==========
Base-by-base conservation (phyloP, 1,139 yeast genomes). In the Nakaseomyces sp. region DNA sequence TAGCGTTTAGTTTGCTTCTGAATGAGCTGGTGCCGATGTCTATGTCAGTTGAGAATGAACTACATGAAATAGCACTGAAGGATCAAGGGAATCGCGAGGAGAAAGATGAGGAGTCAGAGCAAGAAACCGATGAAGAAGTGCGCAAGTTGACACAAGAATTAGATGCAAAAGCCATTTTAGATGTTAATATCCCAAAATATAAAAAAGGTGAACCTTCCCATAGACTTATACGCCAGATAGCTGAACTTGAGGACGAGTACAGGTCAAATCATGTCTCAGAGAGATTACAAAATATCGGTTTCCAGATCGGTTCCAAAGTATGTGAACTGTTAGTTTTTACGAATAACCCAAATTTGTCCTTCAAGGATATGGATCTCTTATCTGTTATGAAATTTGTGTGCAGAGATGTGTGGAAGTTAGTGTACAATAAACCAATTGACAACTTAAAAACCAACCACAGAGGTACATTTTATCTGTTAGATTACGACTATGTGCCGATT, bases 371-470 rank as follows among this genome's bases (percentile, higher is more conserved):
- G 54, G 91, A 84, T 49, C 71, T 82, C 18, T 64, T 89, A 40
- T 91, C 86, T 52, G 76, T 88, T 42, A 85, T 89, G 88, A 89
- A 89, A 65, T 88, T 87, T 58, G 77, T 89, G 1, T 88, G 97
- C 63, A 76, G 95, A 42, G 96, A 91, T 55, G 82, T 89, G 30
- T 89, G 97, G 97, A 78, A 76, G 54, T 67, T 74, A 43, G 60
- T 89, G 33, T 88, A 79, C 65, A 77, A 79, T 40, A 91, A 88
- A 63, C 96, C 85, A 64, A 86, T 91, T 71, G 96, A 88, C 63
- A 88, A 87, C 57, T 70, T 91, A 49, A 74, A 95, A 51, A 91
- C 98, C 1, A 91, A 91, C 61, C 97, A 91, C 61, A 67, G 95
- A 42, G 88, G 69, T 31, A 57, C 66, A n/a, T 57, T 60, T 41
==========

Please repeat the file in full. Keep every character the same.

Base-by-base conservation (phyloP, 1,139 yeast genomes). In the Nakaseomyces sp. region DNA sequence TAGCGTTTAGTTTGCTTCTGAATGAGCTGGTGCCGATGTCTATGTCAGTTGAGAATGAACTACATGAAATAGCACTGAAGGATCAAGGGAATCGCGAGGAGAAAGATGAGGAGTCAGAGCAAGAAACCGATGAAGAAGTGCGCAAGTTGACACAAGAATTAGATGCAAAAGCCATTTTAGATGTTAATATCCCAAAATATAAAAAAGGTGAACCTTCCCATAGACTTATACGCCAGATAGCTGAACTTGAGGACGAGTACAGGTCAAATCATGTCTCAGAGAGATTACAAAATATCGGTTTCCAGATCGGTTCCAAAGTATGTGAACTGTTAGTTTTTACGAATAACCCAAATTTGTCCTTCAAGGATATGGATCTCTTATCTGTTATGAAATTTGTGTGCAGAGATGTGTGGAAGTTAGTGTACAATAAACCAATTGACAACTTAAAAACCAACCACAGAGGTACATTTTATCTGTTAGATTACGACTATGTGCCGATT, bases 371-470 rank as follows among this genome's bases (percentile, higher is more conserved):
- G 54, G 91, A 84, T 49, C 71, T 82, C 18, T 64, T 89, A 40
- T 91, C 86, T 52, G 76, T 88, T 42, A 85, T 89, G 88, A 89
- A 89, A 65, T 88, T 87, T 58, G 77, T 89, G 1, T 88, G 97
- C 63, A 76, G 95, A 42, G 96, A 91, T 55, G 82, T 89, G 30
- T 89, G 97, G 97, A 78, A 76, G 54, T 67, T 74, A 43, G 60
- T 89, G 33, T 88, A 79, C 65, A 77, A 79, T 40, A 91, A 88
- A 63, C 96, C 85, A 64, A 86, T 91, T 71, G 96, A 88, C 63
- A 88, A 87, C 57, T 70, T 91, A 49, A 74, A 95, A 51, A 91
- C 98, C 1, A 91, A 91, C 61, C 97, A 91, C 61, A 67, G 95
- A 42, G 88, G 69, T 31, A 57, C 66, A n/a, T 57, T 60, T 41